This is the creation story of laneway housing in Vancouver…and, perhaps, the beginning of the end of the Bartholomew era of restrictive zoning.
The protagonist is Jake Fry, a self-proclaimed — metaphorical, mind you — child of Trudeau, who grew up in small-town Ontario and attended a one-room schoolhouse. His real education might have come half a kilometre underground; coming from a family of miners, this is where Fry learned hard skills, carpentry first and foremost among them. This ultimately led him to Toronto, and a career in construction in film and television. It also afforded him the means to travel.
So when he and his family eventually moved west, his world view was informed by an intimate knowledge of older, denser places, and an appreciation for living light. He began to work in housing construction, and then one day it all came together. As Fry tells it, he literally lay his tools down in the middle of a job. No more. Time to do something different. Something small.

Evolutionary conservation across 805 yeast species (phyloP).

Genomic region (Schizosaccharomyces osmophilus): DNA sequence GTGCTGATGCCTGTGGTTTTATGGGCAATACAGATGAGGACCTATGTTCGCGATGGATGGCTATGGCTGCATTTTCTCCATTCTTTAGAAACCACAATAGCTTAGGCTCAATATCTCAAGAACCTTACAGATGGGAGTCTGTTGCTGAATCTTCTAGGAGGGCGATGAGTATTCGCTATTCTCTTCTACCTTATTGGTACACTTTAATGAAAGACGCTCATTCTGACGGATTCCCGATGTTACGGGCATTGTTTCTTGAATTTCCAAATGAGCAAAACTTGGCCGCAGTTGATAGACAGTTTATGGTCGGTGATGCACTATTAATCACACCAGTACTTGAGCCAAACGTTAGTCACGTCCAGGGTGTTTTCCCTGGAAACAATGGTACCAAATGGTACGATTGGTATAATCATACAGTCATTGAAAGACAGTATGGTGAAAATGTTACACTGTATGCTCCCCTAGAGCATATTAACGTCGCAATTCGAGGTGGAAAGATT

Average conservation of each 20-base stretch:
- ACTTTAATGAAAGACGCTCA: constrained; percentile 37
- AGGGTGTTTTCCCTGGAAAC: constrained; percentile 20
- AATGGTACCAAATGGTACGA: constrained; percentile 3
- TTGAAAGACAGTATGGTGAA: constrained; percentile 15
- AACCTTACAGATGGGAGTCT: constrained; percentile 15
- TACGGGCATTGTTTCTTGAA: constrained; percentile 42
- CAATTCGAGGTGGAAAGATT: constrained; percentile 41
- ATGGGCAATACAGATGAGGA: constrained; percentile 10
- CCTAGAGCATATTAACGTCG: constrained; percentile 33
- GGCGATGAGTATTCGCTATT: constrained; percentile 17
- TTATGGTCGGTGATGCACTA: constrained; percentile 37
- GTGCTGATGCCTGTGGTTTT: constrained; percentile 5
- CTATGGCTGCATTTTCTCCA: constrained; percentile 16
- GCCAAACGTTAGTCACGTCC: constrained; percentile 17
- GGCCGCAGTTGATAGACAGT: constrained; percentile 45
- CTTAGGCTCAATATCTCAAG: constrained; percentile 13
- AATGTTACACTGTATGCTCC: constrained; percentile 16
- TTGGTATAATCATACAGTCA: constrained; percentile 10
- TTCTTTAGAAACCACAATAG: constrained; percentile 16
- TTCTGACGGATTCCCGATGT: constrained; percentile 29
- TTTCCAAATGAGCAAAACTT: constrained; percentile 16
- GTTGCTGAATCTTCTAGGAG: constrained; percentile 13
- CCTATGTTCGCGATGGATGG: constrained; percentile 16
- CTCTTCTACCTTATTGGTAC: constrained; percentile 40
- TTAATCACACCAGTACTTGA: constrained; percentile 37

“Small is Beautiful” was the name of a book by British economist E. F. Schumacher which may be unfamiliar to an entire generation of young people who, nonetheless, live out its values today. The idea that ‘small works’ informed an ethos for Fry, which fomented into a vision of a new type of housing. Small housing, a type that suggests a home can be just enough to meet your needs. Not necessarily a restrictive, one-size-fits-all checklist — ‘just enough’ could mean something different to everybody — but the idea that we might need to start building homes differently.
Fry founded SmallWorks, and speaking the language of EcoDensity, the sustainability strategy created under former mayor Sam Sullivan’s administration, he softly, steadily, surely began to lobby Vancouver City Hall. The objective? To change the rules restricting the building of secondary housing forms — additional density — on lots with existing primary residences.
It worked, and in 2009 laneway housing was legalized. In the decade since, Fry has developed an entire portfolio of laneway homes, co-founded non-profit Small Housing BC (with Bob Ransford of developer Century Group), and is about to release a study showing the economic and environmental advantages of small homes. There’s almost literally nothing standing in his way.
Except, maybe, politics.